Drawing The Female Nude

Drawing The Female Nude

4.0 1
by Giovanni Civardi, Grazia Cortese
     
 
“To paint, draw, or sculpt the human figure is one of the most demanding of artistic problems.... Explores the artistic possibilities and particular problems of female bodies.”—Library Journal.

Overview

“To paint, draw, or sculpt the human figure is one of the most demanding of artistic problems.... Explores the artistic possibilities and particular problems of female bodies.”—Library Journal.

Editorial Reviews

Library Journal
To paint, draw, or sculpt the human figure is one of the most demanding of artistic problems. At least since Michelangelo, serious artists of the genre have known the value of a clinical study of anatomy. Civardi combines study at the Faculty of Medicine, Milan, with the teaching of sculpture, drawing, and illustration to bring us an excellent trilogy of manuals. The first, on basic human anatomy, begins with the structural characteristics of bones and muscle mass. Hundreds of drawings illustrate both the underlying structure and the exterior of the face, torso, arms, legs, hands, and feet in a wide range of poses, complete with proper scientific terminology. The volumes on the male and female nude explore the artistic possibilities and particular problems of both sexes. The three books are limited in size and limited to the bodies of young, trim Caucasians. Nevertheless, they are a good start and will be useful in most public collections. Academic libraries may prefer Eliot Goldfinger's monumental (and more expensive) single volume, Human Anatomy for Artists: The Elements of Form (Oxford Univ., 1991).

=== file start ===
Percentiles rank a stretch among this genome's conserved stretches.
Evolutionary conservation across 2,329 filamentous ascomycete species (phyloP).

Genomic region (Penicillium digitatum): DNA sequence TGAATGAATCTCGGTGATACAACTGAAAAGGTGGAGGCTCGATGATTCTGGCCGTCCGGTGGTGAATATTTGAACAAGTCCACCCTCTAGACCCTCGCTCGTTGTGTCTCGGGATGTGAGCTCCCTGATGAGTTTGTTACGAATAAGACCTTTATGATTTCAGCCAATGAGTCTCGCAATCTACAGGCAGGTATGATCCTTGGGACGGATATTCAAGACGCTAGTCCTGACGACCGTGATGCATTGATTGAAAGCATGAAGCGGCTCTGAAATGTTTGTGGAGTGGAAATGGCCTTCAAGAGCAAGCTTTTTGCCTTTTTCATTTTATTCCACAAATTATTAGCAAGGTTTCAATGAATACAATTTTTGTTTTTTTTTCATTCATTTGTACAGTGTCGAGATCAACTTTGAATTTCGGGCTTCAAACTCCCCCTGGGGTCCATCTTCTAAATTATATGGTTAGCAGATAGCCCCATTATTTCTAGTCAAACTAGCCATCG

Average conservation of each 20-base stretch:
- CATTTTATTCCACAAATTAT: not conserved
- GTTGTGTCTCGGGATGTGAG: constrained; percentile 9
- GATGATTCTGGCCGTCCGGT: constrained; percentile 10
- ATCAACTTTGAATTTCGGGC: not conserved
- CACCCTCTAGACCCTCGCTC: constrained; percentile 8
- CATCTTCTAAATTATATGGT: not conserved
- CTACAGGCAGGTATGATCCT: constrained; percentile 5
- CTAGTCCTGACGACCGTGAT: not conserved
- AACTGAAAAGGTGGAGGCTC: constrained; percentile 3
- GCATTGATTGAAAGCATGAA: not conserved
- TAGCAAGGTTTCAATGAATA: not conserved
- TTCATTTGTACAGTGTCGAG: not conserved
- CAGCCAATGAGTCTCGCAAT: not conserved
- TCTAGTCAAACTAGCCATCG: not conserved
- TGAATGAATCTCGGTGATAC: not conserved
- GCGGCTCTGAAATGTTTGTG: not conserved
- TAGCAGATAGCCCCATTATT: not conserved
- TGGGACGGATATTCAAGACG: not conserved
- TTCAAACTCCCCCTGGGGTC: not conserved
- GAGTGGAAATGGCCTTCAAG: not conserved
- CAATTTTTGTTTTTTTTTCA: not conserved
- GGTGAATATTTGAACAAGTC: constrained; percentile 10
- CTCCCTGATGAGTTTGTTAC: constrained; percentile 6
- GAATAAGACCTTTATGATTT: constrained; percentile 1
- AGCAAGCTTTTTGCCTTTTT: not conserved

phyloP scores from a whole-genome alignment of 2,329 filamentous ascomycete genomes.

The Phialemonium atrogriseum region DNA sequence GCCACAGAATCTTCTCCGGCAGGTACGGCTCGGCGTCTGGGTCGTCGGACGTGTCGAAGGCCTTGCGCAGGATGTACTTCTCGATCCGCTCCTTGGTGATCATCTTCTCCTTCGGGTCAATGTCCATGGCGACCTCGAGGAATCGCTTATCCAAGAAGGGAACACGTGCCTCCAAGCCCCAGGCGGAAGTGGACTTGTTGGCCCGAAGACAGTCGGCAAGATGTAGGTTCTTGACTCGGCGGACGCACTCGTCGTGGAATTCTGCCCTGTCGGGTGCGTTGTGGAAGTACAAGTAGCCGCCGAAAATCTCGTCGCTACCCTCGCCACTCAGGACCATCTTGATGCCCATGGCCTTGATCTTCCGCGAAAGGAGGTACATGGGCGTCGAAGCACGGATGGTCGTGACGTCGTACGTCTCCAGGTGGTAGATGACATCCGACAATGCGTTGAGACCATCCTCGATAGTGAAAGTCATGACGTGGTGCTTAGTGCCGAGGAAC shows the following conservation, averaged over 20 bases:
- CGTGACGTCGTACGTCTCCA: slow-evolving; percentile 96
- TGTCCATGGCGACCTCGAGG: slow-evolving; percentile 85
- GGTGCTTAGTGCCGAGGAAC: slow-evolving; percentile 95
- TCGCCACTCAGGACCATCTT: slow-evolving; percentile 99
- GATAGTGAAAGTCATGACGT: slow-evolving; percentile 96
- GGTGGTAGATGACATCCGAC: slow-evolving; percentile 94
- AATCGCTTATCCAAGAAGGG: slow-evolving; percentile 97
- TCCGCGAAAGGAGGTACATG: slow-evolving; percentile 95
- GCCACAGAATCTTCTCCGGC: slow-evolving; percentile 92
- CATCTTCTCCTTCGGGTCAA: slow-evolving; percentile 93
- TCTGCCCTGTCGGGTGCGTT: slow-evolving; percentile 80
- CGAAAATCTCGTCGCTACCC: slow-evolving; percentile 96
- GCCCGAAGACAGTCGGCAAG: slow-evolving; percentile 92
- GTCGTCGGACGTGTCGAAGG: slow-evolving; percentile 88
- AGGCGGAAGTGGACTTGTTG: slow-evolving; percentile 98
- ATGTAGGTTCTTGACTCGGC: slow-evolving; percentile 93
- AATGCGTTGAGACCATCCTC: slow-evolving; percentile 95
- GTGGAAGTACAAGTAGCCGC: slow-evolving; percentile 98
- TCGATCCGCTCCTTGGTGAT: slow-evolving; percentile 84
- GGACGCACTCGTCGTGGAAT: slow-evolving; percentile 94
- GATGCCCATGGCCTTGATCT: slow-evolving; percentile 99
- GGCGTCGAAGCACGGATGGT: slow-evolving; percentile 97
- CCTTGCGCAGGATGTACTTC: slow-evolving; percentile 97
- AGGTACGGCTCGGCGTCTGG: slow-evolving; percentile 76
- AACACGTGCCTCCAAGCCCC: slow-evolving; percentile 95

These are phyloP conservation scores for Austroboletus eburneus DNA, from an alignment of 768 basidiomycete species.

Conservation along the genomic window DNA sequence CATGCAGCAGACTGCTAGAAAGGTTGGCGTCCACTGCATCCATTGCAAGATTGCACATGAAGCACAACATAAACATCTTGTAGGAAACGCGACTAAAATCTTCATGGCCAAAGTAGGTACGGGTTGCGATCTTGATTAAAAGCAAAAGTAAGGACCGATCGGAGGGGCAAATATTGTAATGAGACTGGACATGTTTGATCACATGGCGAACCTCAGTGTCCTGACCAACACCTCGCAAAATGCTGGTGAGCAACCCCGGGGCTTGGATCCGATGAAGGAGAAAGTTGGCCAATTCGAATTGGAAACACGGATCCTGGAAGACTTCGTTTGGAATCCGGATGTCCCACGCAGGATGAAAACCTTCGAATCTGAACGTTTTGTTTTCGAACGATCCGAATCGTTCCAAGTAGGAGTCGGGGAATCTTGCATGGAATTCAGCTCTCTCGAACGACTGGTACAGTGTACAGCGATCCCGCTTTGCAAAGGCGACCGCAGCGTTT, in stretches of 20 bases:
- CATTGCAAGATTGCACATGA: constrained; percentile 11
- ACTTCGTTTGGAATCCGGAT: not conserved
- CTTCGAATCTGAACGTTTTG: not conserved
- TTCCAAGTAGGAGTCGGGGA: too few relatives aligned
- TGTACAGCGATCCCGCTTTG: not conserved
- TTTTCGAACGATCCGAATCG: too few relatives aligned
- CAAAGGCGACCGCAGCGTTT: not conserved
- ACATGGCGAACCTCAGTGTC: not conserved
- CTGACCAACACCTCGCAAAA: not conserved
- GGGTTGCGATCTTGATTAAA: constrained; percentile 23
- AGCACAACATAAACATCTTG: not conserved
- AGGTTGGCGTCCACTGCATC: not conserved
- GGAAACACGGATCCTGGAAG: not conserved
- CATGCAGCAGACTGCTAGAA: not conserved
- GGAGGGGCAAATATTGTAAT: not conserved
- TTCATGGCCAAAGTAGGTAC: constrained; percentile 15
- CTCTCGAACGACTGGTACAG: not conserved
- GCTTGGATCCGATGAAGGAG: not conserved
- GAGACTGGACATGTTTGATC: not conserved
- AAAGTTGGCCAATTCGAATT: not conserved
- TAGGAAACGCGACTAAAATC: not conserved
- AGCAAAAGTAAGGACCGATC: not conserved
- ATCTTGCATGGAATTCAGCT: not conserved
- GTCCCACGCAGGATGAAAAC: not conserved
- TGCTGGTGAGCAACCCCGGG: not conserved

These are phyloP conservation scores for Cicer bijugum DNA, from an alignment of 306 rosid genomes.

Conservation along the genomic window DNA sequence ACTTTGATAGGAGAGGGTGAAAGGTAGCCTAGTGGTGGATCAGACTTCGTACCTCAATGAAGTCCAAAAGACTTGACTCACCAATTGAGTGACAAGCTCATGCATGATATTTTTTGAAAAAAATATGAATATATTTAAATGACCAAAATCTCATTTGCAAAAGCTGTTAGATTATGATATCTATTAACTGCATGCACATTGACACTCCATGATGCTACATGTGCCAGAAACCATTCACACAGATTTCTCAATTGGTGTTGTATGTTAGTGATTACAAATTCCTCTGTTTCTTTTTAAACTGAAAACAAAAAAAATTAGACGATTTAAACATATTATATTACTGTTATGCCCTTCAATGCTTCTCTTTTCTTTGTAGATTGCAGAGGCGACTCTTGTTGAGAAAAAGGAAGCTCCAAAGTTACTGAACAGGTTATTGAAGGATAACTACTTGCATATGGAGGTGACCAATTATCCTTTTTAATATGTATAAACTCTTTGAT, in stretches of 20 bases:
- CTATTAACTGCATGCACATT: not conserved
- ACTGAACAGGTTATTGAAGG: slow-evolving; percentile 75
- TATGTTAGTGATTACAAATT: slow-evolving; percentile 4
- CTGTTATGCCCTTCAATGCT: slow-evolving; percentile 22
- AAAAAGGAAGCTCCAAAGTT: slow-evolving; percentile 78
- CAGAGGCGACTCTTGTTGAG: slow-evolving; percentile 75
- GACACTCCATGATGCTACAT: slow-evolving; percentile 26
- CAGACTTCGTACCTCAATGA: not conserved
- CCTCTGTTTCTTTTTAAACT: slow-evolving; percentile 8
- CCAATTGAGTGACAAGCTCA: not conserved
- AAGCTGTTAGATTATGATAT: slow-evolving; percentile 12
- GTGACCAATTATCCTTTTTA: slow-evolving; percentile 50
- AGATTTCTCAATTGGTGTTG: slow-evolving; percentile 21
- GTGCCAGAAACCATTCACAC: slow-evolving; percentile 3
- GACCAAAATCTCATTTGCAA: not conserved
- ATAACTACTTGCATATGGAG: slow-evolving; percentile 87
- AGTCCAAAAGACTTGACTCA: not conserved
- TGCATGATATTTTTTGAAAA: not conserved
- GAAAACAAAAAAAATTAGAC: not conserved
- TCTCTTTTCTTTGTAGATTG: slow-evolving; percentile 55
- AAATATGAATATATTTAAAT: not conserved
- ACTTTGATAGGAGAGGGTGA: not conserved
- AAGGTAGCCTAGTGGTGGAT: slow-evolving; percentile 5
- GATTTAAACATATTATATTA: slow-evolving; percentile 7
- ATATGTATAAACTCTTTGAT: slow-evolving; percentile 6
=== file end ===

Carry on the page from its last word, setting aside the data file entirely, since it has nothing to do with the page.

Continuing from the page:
Product Details

ISBN-13:
9780289800904
Publisher:
Sterling Publishing
Publication date:
12/28/1995
Pages:
104
Product dimensions:
8.34(w) x 11.48(h) x 0.47(d)

Customer Reviews

Average Review:

Write a Review

and post it to your social network

     

Most Helpful Customer Reviews

See all customer reviews >

Drawing the Female Nude 4 out of 5 based on 0 ratings. 1 reviews.
Guest More than 1 year ago
Excellent artist's reference. I judge art book by how many pictures they have (and the quality thereof); this one boasts two to three illustrations per page, and provides a wide range of poses for reference. The illustrations are all pen-and-ink and pretty clear and good. There is a discussion of some art techniques, but as a hobbiest sketcher I've found that DOING is the only way to learn to draw. That and looking at other artist's work. (And working from live models until you have all the little nuainces down). Thus, for me any art book must boast illustrations. This does! It isn't perfect; there were two main models used and thus you don't see a lot of variety (I'd love a version showing women of different ethnic origins and body types). If you are looking for some really off-beat pose you'll probably be dissappointed. But I guess that's one thing about art: as much as you see, there's always room for a creative mind to come up with a new idea. Anyone planning a 'Nude Women of African Origins' book, including some of the more 'native' African jewlry? Or 'Women of Asia' with those Asian hair styles? Exploring all the subtle differences between caucasian and non-caucasians? (Noses and eyes and skin tones mainly.) Books like 'Drawing the Female Nude' makes one believe that there are people with a brain out there. (P.s., perv's should save their money and buy some racy magazines; these are good, clean artists references, not wiggly-jiggly stuff).